Superimpose ~ images three and four are imported and layered under ‘normal’ with a transparency set at 50pct. At this point I feel the effect I am looking for with the rear wheel is achieved. The spokes are quite sharp whilst the background through them is out of focus. Focusing is ‘soft’ and I quite like that look but some sharpening could be considered. I chose not to:

This is { image five }:

superimpose - blend normal 50pct

Superimpose ~ I need to correct the ghosting effect on the figure. Image four is imported over image five and a shallow gradient linear mask applied vertically so that image four gradually merges with image five working right to left. This is to fully apply the vertical focal line which was watered down by the previous process. Layers are blended under ‘normal’ at 0pct transparency:

Screen Grab

superimpose - blend / mask

VSCOcam ~ The final image is imported in to VSCOcam and the standard B3 filter applied (a classic BW filter). Although the image is already black and white, automated adjustments in highlight, shadow, contrast, exposure, and various other settings are applied. These can be adjusted but I accept the standard settings:

The image is uploaded to my VSCO grid which can be viewed at skip.vsco.co:

iPhoneography VSCOcam B3


 

Shortlink: http://wp.me/p31VpY-Tf




14 Comments

  1. Very Interesting work-flow to get a full bokeh all around the focus area.

    You might want to try Tadaa 3D, they have quite sophisticated bokeh engine, that they claim much better than AfterFocus or BigLens.

    Cheers,
    Chris

    • Skip says:

      Hi, thanks Chris. I read a little about that. Will take a more detailed look. I’m not sure about the bokeh engine would need to compare but for this image it’s the masking capability that’s the issue and this image really didn’t suit masking at all.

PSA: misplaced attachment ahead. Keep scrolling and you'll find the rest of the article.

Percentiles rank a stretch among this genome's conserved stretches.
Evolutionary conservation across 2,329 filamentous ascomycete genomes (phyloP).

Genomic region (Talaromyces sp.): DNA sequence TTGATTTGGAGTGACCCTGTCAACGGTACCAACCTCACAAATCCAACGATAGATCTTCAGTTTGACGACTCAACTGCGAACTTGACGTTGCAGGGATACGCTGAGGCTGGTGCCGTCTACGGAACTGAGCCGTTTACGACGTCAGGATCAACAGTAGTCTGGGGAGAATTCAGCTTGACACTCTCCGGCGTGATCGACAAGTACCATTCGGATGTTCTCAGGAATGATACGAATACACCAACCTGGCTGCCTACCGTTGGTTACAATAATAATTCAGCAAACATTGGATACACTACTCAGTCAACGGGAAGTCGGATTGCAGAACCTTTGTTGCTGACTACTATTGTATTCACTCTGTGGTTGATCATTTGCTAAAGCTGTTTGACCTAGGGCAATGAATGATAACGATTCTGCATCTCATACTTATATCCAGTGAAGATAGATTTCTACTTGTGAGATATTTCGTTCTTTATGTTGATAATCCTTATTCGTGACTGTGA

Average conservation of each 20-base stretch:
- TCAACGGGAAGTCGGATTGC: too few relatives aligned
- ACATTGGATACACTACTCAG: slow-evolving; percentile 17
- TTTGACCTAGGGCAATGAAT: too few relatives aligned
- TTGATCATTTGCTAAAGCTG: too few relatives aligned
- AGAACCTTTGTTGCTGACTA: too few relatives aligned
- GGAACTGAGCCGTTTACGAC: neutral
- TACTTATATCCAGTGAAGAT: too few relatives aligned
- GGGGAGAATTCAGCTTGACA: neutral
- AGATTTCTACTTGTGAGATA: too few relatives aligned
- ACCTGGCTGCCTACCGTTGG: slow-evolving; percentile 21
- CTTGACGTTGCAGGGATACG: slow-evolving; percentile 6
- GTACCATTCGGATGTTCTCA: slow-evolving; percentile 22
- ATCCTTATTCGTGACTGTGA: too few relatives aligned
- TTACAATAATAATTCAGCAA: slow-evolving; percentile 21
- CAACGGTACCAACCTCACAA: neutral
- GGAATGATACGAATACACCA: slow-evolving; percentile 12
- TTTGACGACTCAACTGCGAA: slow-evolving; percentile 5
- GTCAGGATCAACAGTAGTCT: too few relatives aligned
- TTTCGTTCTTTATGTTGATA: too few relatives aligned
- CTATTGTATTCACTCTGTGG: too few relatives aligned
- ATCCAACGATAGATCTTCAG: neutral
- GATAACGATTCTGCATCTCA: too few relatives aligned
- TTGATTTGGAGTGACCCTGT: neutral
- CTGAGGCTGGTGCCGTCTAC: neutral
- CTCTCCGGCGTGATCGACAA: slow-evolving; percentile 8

2. tillie says:

    thanks for the excellent detail in your workflow skip. i just recently discovered your site and really look forward to future content. great stuff here…

  3. Anthony Hutchinson says:

    Once again another nicely done tutorial. One question. Why not use the manual mode in AfterFocus which allows you to manually select the areas of focus/out-of-focus, instead of rotating the image?

    • Skip says:

      Hi Anthony thank you. Certainly I could have done that and I normally do adopt that approach – this workflow is one example: http://skipology.com/iphoneography-workflow-midnight-on-lincoln-high-street/ . On this occasion though I was concerned about getting an accurate mask. I’m not suggesting using the manual or intelligent masking tools would be the wrong approach. I just felt this image would work better using the fading background tool in isolation and where the two versions meet when blended (at that problem back wheel) I felt worked well. I do think it would be handy if that tool could be used vertically as well as horizontally. As always there’s never a right or wrong answer.

  4. Great image Skip. Some nice tips to try out later for myself. |Thanks again for sharing.

  5. […] para combinar distintas aplicaciones y adaptarlas a las distintas situaciones. Podemos ver ejemplos aquí o […]